Middlesex. Civil action commenced in the Superior Court Department on January 17, 1979. Following the decision of this court in
Present: Liacos, C.j., Wilkins, Abrams, Nolan, & Lynch, JJ.
The opinion of the court was delivered by: Abrams
Practice, Civil, Motion to amend, Interest. Interest. Judgment, Amendment, Interest.
ABRAMS, J. After our decision in Shawmut Community Bank, N.A. v. Zagami, 411 Mass. 807, 586 N.E.2d 962 (1992), the question arose as to the appropriate date from which postjudgment interest should run on the judgment on the defendant's counterclaims. The defendant in counterclaim, Shawmut Community Bank, N.A. (Shawmut), claimed that the appropriate date was September 1, 1988, the date final judgment entered. Zagami claimed postjudgment interest should be computed from September 2, 1986, the date the jury verdict on the common law fraud claim was returned. A Judge in the Superior Court agreed with Shawmut and ordered postjudgment interest to be paid from September 1, 1988. The plaintiff in counterclaim, Domenic T. Zagami, appeals. We transferred the case on our own motion. We affirm.
We set forth the facts. In 1979, Shawmut Community Bank, N.A., filed a complaint, claiming that Zagami had failed to pay money due on a promissory note. Zagami filed a counterclaim against Shawmut, alleging fraud and violations of G. L. c. 93A (1992 ed.). On August 25, 1986, a jury returned a verdict for Zagami on his counterclaim for fraud. The docket indicates that a "judgment" on this claim entered on September 2, 1986. The judgment reflected prejudgment interest running from April 17, 1979, to the date of the jury's verdict. At a subsequent jury-waived trial, Zagami prevailed on his c. 93A claim. Concluding that Shawmut had not violated the statute wilfully or knowingly, the Judge did not award multiple damages under c. 93A, but did order the bank to pay Zagami's attorney's fees and costs. The docket indicates that judgment entered on this claim on September 1, 1988.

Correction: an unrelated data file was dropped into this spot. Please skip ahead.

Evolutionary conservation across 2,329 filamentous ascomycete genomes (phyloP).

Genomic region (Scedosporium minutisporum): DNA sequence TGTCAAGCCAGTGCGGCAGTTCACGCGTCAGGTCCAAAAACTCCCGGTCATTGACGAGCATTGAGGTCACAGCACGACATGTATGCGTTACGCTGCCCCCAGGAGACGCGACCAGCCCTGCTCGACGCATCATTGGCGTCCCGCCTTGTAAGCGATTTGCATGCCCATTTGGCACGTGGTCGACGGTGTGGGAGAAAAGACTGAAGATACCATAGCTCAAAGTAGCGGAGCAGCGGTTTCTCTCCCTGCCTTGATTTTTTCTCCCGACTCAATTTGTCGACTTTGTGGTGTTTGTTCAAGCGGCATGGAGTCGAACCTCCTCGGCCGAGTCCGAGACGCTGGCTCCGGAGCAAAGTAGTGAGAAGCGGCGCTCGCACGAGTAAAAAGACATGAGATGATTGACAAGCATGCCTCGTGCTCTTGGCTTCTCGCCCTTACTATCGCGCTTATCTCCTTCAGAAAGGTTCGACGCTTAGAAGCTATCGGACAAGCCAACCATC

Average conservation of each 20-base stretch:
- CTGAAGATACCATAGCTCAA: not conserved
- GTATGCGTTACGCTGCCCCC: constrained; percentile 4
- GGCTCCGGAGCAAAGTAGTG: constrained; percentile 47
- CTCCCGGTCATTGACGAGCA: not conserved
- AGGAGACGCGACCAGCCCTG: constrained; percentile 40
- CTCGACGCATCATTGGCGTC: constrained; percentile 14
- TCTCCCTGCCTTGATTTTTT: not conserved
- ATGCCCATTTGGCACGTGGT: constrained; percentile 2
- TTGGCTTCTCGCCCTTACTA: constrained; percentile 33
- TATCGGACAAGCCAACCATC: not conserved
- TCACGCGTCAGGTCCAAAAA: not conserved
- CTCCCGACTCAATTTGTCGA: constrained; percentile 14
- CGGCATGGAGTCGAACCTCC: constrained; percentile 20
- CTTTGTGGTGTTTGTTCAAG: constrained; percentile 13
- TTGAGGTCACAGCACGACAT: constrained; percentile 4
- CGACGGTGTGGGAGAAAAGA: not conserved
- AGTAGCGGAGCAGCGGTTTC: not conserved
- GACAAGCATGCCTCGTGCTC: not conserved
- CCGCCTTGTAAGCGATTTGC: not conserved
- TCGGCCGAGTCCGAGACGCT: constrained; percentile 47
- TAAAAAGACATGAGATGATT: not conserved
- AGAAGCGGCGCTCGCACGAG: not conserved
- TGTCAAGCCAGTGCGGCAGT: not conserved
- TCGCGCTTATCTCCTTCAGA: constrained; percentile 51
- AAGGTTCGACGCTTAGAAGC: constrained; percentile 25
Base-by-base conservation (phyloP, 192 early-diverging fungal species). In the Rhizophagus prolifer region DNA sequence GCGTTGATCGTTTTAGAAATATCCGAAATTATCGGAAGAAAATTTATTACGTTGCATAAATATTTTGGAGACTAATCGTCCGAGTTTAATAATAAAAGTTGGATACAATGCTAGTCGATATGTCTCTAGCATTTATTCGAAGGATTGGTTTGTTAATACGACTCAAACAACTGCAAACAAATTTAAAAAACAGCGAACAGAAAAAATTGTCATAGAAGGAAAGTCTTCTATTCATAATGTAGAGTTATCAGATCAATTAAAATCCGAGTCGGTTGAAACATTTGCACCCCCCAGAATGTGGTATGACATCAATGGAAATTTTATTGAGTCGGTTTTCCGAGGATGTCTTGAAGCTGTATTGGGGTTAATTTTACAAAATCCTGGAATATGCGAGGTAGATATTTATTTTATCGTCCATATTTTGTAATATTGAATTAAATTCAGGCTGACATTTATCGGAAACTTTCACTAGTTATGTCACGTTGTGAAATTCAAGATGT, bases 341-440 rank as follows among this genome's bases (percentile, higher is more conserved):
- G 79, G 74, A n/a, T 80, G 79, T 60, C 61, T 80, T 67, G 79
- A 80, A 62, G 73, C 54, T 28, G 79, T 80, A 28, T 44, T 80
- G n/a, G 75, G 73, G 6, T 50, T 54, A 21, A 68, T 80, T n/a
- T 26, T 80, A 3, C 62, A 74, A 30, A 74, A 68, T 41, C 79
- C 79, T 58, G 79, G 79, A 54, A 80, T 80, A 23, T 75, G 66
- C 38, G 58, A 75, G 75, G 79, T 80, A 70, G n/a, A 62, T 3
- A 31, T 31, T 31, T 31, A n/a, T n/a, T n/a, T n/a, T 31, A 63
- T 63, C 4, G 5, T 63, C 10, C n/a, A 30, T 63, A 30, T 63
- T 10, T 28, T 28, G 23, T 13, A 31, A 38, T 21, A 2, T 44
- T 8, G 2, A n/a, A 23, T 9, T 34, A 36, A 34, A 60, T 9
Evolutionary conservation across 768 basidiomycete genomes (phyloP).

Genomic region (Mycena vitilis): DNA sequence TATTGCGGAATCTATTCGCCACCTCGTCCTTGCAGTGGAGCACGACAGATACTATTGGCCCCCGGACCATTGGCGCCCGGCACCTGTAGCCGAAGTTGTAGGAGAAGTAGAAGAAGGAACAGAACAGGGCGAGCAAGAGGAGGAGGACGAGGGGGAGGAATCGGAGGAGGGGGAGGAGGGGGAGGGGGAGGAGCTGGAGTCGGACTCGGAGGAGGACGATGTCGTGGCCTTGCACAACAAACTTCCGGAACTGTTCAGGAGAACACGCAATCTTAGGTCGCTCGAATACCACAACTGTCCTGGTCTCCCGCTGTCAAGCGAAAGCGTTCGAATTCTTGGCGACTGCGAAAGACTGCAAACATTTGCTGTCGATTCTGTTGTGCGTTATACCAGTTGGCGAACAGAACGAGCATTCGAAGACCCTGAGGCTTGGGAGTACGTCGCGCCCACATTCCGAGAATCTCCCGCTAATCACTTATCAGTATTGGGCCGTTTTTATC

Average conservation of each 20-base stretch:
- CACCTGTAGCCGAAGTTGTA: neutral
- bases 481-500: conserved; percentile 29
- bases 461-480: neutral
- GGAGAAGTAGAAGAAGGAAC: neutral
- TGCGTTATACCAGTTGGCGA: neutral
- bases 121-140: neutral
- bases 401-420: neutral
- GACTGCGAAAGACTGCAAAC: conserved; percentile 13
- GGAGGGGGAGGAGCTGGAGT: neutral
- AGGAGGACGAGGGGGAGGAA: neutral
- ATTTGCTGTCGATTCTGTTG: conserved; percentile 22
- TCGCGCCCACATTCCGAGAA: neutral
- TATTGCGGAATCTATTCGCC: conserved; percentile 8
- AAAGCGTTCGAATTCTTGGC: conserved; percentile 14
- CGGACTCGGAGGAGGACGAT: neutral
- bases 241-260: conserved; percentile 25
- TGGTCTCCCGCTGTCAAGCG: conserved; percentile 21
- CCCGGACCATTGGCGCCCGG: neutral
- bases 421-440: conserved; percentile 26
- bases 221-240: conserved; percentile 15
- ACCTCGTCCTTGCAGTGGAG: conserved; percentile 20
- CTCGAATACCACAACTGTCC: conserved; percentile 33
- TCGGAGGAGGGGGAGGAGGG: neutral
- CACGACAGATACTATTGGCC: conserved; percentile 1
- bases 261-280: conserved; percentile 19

On the first appeal, we declined to consider most of the issues raised based on the poor quality of the record. See Shawmut Community Bank, N.A. v. Zagami, supra at 810-811. We did, however, order reversal of the judgment for Zagami pursuant to c. 93A. Id. at 815-816. We also said that the award of prejudgment interest at a rate of twelve per cent on the common law fraud claim was proper under G. L. c. 231, § 6B (1992 ed.). Id. at 813.
A deputy assistant clerk entered judgment after rescript. In that judgment, the clerk calculated prejudgment interest from the date of the filing of Zagami's counterclaim on April 17, 1979, until the date of entry of the judgment on the jury verdict on September 2, 1986, and calculated postjudgment interest from September 3, 1986, to the date of the judgment after rescript.
Shawmut filed a motion to alter or amend the judgment on the ground that postjudgment interest should run from the date that a final judgment, adjudicating all claims, entered, which was September 1, 1988. A Superior Court Judge allowed Shawmut's motion.
On appeal, Zagami alleges that: (1) it was not proper for Shawmut to challenge the clerk-entered judgment by filing a motion to alter or amend under Mass. R. Civ. P. 59 (e), 365 Mass. 827 (1974), or Mass. R. Civ. P. 60 (a) and (b), 365 Mass. 828 (1974), rather than proceeding by appeal under Mass. R. App. P. 4 (a), as amended, 395 Mass. 1110 (1985); (2) consideration of the postjudgment interest issue is precluded by the prior litigation between the parties; and (3) under G. L. c. 235, § 8 (1992 ed.), *fn1 postjudgment interest should be computed on the common law fraud claim verdict from the date it was returned, and not from the date that judgment adjudicating all claims in the case entered.
1. The motion to alter or amend the judgment. Zagami contends that Shawmut did not properly challenge the clerk's computation of postjudgment interest because it did not appeal from the entry of the judgment after rescript within thirty days as required under Mass. R. A. P. 4 (a). However, "the action of a clerk in adding interest to a judgment is not a ruling of law, to which the time limits for appeal . . . would apply." Worsnop v. Texaco, Inc., 386 Mass. 1005, 1006, 436 N.E.2d 1227 (1982).